65. It is of course true that the truth of many of the allegations contained in the petitioner's statement was only subsequently demonstrated by the evidence recorded in the disciplinary proceeding. But if the petitioner did set out in his statement many facts which if true rendered the circumstances of the case sufficiently exceptional. It is unreasonable to suggest that proof of those facts should precede a request for introduction of counsel. If a person who is accused of having taken a bribe pleads innocence and asserts that he is the victim of a conspiracy to implicate him and in support of that assertion states that when he was holding a post to which he was appointed in recognition of his special abilities there was an unsuccessful attempt by the complainant to interfere with the course of a pending proceeding and that his firmness in the discharge of his official duty had generated animosity in certain persona who were conspiring to hurt him and that his apprehension of such danger had been communicated to the concerned authorities and that a false accusation against him had been invented in that context, it would be very hazardous for a disciplinary authority whose permission to engage counsel is sought to be insensible to the possibility of the petitioner bang an innocent victim of an ingenious-intrigue or to the perils of an unassisted defence resulting in a miscarriage of justice. That it would be dangerous for a disciplinary authority at that stage to presume the groundlessness of the allegations of civil servant is what has been illustrated in this case in which every relevant factor which should have influenced the grant of permission to engage-counsel and which was pleaded in defence was completely established by the evidence produced during the disciplinary proceeding. The provisions of Rule 11(5) of the Mysore Civil Services (Classification, Control and Appeal) Rules authorising the engagement of counsel in defence in a proper case can have little utility or meaning if a case like the present one in which the petitioner had truly and fully explained the unusual circumstances surrounding the disciplinary proceeding in which he was involved, cannot be considered as a proper case for the grant of permission under its provisions. There can be no better example of the unreasonableness of a mechanical refusal of permission to introduce counsel than this case in which the refusal of permission which was defended on the ground that the petitioner who was alleged to have been caught redhanded at a trap could no say that there was any complexity in his case was not preceded by any consideration of the surrounding circumstances of the case to which attention was enjoyed by the provisions of Rule 11(5) and overlooked the material fact that the trap was itself engineered by a person of the character of P.W. 1 in collaboration with persons like P.W. 2 and P.W. 4 who had been driven to irksome situations by the proceedings commenced against them by the petitioner.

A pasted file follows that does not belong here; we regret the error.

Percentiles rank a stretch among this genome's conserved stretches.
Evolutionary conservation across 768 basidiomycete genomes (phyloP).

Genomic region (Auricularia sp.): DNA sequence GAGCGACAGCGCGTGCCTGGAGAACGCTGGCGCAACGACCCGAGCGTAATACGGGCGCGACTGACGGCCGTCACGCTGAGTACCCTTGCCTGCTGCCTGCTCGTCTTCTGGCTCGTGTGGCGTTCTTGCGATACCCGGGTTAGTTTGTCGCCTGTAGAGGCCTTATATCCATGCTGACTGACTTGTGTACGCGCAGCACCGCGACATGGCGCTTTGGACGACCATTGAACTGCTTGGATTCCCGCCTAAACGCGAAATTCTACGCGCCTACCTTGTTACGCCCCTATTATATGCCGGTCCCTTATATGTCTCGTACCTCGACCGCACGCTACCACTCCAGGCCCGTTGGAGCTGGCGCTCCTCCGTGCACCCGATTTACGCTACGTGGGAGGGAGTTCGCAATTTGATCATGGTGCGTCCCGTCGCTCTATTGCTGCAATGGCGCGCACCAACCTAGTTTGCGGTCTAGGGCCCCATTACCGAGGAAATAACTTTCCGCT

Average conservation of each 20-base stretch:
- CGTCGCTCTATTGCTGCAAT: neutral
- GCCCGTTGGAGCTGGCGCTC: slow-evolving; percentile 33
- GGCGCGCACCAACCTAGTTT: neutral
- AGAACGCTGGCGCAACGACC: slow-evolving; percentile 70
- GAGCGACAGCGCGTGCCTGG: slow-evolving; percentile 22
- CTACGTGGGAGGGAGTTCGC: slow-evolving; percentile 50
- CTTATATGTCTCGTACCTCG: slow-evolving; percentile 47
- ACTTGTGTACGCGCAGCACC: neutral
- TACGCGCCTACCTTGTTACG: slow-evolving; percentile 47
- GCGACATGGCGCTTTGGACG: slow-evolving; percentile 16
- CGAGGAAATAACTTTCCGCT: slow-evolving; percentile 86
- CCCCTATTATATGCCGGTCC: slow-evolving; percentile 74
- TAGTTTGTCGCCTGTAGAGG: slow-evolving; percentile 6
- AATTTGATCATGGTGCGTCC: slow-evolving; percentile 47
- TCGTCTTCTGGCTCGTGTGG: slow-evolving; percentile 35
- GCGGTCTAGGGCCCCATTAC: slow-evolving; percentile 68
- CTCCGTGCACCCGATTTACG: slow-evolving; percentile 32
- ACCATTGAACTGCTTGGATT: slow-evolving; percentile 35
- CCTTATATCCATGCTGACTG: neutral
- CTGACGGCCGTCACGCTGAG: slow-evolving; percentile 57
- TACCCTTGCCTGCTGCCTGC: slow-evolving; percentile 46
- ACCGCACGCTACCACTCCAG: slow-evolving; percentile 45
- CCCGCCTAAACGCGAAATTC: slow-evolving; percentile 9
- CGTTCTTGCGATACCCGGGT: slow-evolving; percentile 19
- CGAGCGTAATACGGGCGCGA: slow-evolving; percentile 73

66. This was a case in which the petitioner who was accused of a serious act of misconduct the establishment of which was likely to be visited with punishment involving an eclipse of official career besides economic and moral degradation, pleaded innocence and complained that he was the victim of a determined and premeditated intrigue. The evidence in support of the charges consisted of a large number of witnesses. (His Lordship reviewed the evidence and proceeded).

67. D.W. 1 was the Revenue Assistant Commissioner of Chitradurga. D.W. 2 who claimed to be present in the room of the petitioner when he was alleged to have received the bribe and D.W. 5 a former Municipal President and a sitting counselor of the Town Municipal Council of Molakalmuru gave evidence that at the time of the incident far from the petitioner receiving a bribe from P.W. 1, he was admonishing P.W. 1 for visiting him in the travellers bungalow. D.W. 4 is the District Superintendent of Police and D.W. 3 is the Deputy Commissioner of Commercial Taxes. D.Ws. 1, 3 and 4 gave evidence about the communication to them by the petitioner of the fears engendered in his mind of a plot to involve him and D.W. 3 commended the good work turned out by the petitioner in his post.